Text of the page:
Money20/20 Recap

I’m fresh from Money20/20 (my second time, along with Alan Bird), which was very productive in two ways.

The first was in raising awareness about the maturing Payment Request standard for streamlined Web payments. I moderated a session where Zach Koch from Google, Michel Weksler from Airbnb, and James Anderson from Mastercard demonstrated the user experiences that we expect to see increasingly across the Web. Mastercard’s demo featured strong authentication and tokenization used in conjunction with Payment Request. Earlier in the day, Google and FIDO also demonstrated Payment Request API, using a Web-based payment app, the Web Authentication spec, and a pre-production Android fingerprint API compliant with FIDO 2 specifications.

The second was in meetings. Something like 11,000 people attend Money20/20, including many decision makers, so it’s a great opportunity to schedule back-to-back meetings. I had the opportunity to chat with a number of organizations considering joining W3C, and to introduce W3C to a number of other organizations not yet familiar with our work.

As a result of that packed schedule, I only got to attend a small number of sessions. That was unfortunate because the conference is a good source of information about industry hot topics. I did, however, get to spend time with colleagues from Airbnb, American Express, Capital One, Google, Mastercard, and Shopify who are involved in the standards group.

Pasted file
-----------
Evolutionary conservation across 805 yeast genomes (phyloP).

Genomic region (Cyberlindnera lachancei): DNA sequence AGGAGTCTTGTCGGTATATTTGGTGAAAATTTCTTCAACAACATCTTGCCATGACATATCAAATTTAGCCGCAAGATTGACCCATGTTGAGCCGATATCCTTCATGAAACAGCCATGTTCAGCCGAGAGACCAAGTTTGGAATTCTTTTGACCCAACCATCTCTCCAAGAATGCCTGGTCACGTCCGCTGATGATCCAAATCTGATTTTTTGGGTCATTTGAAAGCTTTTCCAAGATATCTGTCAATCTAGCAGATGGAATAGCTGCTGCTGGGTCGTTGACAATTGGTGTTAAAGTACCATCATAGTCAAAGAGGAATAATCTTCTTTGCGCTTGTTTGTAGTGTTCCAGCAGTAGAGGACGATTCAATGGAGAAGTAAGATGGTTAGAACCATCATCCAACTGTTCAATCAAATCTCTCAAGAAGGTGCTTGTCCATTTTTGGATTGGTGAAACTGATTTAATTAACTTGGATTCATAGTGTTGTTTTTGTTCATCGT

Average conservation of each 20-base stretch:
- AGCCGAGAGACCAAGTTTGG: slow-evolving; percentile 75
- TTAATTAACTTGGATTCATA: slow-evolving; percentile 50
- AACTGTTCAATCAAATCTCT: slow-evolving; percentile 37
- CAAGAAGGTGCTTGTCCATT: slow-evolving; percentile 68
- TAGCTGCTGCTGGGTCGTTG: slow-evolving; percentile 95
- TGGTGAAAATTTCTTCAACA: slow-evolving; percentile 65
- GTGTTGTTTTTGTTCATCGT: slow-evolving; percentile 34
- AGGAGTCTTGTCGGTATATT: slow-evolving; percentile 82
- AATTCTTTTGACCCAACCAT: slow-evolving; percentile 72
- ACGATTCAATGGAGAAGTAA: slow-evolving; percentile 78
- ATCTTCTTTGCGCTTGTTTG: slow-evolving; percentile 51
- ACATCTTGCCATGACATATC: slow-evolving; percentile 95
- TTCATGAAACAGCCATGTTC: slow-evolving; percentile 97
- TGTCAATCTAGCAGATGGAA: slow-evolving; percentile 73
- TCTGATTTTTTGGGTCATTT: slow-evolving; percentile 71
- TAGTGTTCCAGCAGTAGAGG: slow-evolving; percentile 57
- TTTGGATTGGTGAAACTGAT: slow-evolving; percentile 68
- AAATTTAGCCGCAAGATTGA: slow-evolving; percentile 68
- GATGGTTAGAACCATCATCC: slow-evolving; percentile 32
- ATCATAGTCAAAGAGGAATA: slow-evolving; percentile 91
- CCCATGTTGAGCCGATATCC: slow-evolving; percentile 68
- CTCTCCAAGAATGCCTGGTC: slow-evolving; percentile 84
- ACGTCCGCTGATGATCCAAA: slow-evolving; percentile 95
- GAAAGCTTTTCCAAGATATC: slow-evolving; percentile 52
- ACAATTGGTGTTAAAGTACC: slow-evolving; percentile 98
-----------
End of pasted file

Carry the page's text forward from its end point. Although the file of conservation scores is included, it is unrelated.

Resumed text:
W3C is also beginning discussions about participation in future Money20/20 conferences in Europe and Asia; stay tuned.

Thanks to Manash Bhattacharjee for the photos of our session!

W3C Session on streamlined payments, with Ian Jacobs, Zach Koch, Michel Weksler, and James Anderson.

W3C Session on streamlined payments, with Michel Weksler demonstrating streamlined payments on Airbnb using Chrome.

W3C Session on streamlined payments, with James Anderson demonstrating secure payments using a Masterpass / Capital One payment app.